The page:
But what about those cranky older IEs? Are they going to suck the life out of the party again?

The answer is: not necessarily.

image

Granted, older browsers won’t render the gentle glow effect, they’ll happily ignore it while continuing to render the 100% transparent parts in glorious, GIF-like, 1-bit alpha. Not perfect, but not tragic either — particularly when compared to the ugly grey boxes that accompany unhacked PNG32s on older versions of IE. Keep in mind that all the IE filter based PNG hacks still leave a grey box in IE5.

Amazingly, Fireworks seems to be the only graphics app that supports this semi-transparent PNG8 export feature — and it has done so since at least version 3.

I can certainly confirm that none of PhotoShop, Gimp, Paintshop Pro, or Xara has this functionality built-in. Since I first published this in the DV, forum member Danieljames has reported that two small apps — pngquant and pngnq — can mimic this trick. However it appears that Fireworks does a better job, so obviously if you have even an older version of Fireworks hanging around, it’s probably worth holding onto just for this feature!

Summary

It seems there are very few reasons for not using more 8-bit Fireworks PNGs in our work. In many typical situations, between 60% and 80% of users will be using a browser that fully supports these files.

image

The remaining IE5-6 users will see a slightly jaggier but often very acceptable version of the same image. The example to the right is used on the sitepoint.com home page, and I doubt IE6 users are aware that they’re missing anything.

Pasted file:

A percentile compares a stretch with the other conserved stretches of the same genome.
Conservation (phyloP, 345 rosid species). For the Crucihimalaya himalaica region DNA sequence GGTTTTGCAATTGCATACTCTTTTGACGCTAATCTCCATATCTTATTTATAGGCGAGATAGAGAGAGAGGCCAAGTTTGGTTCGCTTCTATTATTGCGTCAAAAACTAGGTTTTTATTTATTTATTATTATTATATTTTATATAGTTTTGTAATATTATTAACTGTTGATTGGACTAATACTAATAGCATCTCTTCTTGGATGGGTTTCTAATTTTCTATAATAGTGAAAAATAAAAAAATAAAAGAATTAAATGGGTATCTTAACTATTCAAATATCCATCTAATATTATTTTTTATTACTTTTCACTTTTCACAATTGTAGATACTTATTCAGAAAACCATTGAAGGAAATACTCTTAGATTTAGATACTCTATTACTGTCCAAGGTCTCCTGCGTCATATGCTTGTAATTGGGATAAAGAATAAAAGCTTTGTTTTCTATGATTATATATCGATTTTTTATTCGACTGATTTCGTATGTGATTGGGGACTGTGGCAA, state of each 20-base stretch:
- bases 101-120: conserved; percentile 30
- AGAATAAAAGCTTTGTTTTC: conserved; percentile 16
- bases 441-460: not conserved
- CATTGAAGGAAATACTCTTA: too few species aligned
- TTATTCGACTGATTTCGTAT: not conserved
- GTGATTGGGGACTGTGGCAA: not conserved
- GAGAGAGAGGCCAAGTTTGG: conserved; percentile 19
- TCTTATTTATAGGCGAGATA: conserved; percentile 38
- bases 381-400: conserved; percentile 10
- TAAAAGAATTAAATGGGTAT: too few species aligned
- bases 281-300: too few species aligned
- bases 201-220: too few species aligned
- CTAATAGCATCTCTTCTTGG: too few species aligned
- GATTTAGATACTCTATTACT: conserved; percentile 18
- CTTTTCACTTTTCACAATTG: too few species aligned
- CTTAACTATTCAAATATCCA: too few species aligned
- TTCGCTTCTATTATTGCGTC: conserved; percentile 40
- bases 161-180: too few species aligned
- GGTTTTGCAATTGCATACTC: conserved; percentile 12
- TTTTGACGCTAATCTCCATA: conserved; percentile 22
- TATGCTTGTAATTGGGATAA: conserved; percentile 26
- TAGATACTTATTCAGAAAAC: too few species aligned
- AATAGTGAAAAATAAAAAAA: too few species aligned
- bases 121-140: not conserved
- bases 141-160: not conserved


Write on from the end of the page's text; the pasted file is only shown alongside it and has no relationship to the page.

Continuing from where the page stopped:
The generated files are small — the light globe image used in the examples above was less than 6k. I generated a PNG32 version of the same image and it was 3 times the size.

And as they have no reliance on browser hacks, JavaScript, Flash, DirectX, or any other third-party technology, it’s difficult for them to fail.

While there still may be times when full transparency control in all browsers will demand the PNG32 hacks, personally I think PNG8 should become the default choice for web transparency effects.

AJAX and ASP.NET Template Controls

I was programming today (err. early morning, 1:00 AM) and stumbled across this error:

[NullReferenceException: Object reference not set to an instance of an object.]

   AjaxControlToolkit.ExtenderControlBase.LoadClientStateValues() in d:\E\AjaxTk-AjaxControlToolkit\Release\AjaxControlToolkit\ExtenderBase\ExtenderControlBase.cs:332